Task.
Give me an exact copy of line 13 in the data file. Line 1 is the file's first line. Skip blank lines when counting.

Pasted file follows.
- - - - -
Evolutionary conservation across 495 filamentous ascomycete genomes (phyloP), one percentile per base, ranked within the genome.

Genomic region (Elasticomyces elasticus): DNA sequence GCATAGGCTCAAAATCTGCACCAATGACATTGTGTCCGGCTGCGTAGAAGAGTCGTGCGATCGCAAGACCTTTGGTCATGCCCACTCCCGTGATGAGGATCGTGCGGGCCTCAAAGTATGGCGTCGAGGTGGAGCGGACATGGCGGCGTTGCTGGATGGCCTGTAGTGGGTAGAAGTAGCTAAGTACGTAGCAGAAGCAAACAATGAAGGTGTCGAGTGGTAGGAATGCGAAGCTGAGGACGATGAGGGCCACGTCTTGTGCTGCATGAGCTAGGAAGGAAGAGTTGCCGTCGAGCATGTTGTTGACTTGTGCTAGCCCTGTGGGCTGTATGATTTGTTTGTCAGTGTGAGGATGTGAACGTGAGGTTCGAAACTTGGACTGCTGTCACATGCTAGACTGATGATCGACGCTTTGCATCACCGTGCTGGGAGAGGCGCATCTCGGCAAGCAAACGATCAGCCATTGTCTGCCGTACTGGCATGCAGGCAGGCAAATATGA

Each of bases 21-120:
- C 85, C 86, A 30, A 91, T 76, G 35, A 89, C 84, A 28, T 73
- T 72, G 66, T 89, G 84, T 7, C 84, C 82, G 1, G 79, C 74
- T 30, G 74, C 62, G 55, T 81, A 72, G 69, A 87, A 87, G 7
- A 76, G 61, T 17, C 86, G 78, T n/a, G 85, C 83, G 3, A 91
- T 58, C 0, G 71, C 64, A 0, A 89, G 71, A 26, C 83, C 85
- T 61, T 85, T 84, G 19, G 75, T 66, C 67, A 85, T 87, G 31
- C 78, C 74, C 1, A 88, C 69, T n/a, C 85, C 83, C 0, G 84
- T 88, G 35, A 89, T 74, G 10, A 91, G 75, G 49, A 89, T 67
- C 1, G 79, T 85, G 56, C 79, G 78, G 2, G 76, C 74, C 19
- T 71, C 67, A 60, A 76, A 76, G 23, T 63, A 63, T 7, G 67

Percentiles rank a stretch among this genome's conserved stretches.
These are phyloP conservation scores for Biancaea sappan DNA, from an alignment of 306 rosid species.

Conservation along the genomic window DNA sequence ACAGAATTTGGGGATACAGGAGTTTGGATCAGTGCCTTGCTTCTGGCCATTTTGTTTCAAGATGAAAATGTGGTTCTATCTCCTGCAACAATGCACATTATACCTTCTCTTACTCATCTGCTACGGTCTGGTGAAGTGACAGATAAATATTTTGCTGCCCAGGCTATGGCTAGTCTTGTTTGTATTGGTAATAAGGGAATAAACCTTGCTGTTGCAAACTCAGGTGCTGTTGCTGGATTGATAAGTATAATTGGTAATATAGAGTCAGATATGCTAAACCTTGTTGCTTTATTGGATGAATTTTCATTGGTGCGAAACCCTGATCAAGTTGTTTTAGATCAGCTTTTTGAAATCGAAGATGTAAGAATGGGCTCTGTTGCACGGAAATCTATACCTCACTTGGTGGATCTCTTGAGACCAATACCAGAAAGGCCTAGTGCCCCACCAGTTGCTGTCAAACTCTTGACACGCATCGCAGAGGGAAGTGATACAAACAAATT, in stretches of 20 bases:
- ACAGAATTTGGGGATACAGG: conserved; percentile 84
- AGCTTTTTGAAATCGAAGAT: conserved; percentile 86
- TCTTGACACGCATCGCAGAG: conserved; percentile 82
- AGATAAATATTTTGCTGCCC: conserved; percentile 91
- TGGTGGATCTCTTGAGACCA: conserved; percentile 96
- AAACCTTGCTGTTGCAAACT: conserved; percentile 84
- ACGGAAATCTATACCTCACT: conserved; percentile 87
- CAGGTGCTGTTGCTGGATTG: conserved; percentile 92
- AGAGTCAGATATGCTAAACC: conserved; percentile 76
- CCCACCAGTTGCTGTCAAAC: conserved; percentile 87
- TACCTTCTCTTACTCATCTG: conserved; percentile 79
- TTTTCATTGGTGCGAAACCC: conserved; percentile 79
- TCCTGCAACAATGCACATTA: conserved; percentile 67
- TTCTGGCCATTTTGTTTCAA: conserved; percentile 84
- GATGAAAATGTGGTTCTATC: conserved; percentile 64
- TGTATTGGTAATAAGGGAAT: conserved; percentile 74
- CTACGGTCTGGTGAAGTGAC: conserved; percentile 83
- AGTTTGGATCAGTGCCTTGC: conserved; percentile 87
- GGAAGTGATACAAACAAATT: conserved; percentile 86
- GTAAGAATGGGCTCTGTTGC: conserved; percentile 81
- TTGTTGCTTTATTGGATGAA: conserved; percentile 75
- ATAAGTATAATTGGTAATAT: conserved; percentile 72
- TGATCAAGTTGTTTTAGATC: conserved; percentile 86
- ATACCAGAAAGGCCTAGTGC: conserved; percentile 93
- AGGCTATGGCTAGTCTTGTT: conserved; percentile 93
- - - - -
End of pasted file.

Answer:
- T 71, C 67, A 60, A 76, A 76, G 23, T 63, A 63, T 7, G 67